hard This research investigated advertisements in Deaf Life and Deaf Rochester News use of written English and culture cues to communicate to deaf and hard of hearing (DHH) audiences. DHH audiences have indicated that seeing more DHH actors and sign language in advertisements will increase their response to the advertisements. English and characteristics of culture were analyzed to determine the extent of understandable English and appropriate culture cues for DHH audiences. Deaf Life did not use understandable English and appropriate culture cues to a high extent. Deaf Rochester News did use understandable English, but did not use appropriate culture cues to a high extent. These results indicate a change is needed to increase effective advertising to DHH audiences.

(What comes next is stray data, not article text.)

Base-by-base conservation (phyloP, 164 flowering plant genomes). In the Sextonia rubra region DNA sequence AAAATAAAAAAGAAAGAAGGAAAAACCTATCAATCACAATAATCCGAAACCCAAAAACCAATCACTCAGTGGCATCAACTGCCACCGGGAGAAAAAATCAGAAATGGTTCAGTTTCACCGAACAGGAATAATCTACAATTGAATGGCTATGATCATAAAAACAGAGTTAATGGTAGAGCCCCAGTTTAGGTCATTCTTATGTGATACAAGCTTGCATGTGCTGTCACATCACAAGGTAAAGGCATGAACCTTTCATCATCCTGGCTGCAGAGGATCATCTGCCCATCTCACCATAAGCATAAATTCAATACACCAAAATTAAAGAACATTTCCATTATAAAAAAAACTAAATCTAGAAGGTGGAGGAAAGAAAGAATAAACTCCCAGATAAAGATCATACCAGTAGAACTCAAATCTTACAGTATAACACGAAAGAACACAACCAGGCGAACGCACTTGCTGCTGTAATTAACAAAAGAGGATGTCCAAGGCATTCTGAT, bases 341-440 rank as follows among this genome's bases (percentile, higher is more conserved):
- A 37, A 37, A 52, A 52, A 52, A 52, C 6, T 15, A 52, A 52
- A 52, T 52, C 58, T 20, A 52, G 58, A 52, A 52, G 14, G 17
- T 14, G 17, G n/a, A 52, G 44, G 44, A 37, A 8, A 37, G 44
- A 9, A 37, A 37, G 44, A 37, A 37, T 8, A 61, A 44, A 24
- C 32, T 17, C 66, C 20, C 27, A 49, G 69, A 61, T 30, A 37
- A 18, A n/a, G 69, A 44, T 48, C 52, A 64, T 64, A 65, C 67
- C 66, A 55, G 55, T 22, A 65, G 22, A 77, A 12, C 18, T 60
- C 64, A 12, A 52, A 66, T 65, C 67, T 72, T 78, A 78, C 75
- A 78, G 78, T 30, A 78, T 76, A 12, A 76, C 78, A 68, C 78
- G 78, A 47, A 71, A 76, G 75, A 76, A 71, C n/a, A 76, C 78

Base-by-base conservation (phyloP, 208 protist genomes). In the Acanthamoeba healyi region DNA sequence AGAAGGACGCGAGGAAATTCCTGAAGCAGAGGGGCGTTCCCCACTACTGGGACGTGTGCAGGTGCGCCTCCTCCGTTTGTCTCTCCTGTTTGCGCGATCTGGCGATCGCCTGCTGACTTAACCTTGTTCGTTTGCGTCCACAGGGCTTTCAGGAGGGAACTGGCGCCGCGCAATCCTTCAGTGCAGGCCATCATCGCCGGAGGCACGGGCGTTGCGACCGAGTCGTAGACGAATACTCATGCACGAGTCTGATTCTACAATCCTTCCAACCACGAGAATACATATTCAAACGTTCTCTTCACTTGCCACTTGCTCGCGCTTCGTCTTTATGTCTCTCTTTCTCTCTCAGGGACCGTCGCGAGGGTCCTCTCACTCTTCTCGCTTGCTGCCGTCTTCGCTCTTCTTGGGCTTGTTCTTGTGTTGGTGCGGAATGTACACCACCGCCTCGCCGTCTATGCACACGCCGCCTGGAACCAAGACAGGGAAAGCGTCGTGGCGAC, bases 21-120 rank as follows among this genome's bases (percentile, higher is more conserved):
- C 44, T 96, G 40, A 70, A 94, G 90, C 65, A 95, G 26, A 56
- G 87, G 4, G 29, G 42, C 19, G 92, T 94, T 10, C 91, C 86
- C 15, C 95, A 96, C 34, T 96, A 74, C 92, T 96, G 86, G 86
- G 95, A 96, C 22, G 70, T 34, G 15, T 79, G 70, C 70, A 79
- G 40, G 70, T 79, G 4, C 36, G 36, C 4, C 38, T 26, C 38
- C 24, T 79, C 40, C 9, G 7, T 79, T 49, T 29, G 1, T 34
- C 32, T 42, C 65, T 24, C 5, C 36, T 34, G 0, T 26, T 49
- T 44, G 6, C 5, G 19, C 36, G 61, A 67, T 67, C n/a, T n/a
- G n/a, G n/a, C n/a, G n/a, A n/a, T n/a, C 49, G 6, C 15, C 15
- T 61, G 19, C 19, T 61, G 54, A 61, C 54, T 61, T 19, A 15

Library of Congress Subject Headings

Advertising--Language; English language--Written English; Deaf--Means of communication; Literacy

Publication Date


Document Type


Department, Program, or Center

Department of Communication (CLA)


Pugliese, Rudy

Advisor/Committee Member

Neumann, David

Advisor/Committee Member

Albertini, John


Note: imported from RIT’s Digital Media Library running on DSpace to RIT Scholar Works. Physical copy available through RIT's The Wallace Library at: P301.5.A38 M32 2008


RIT – Main Campus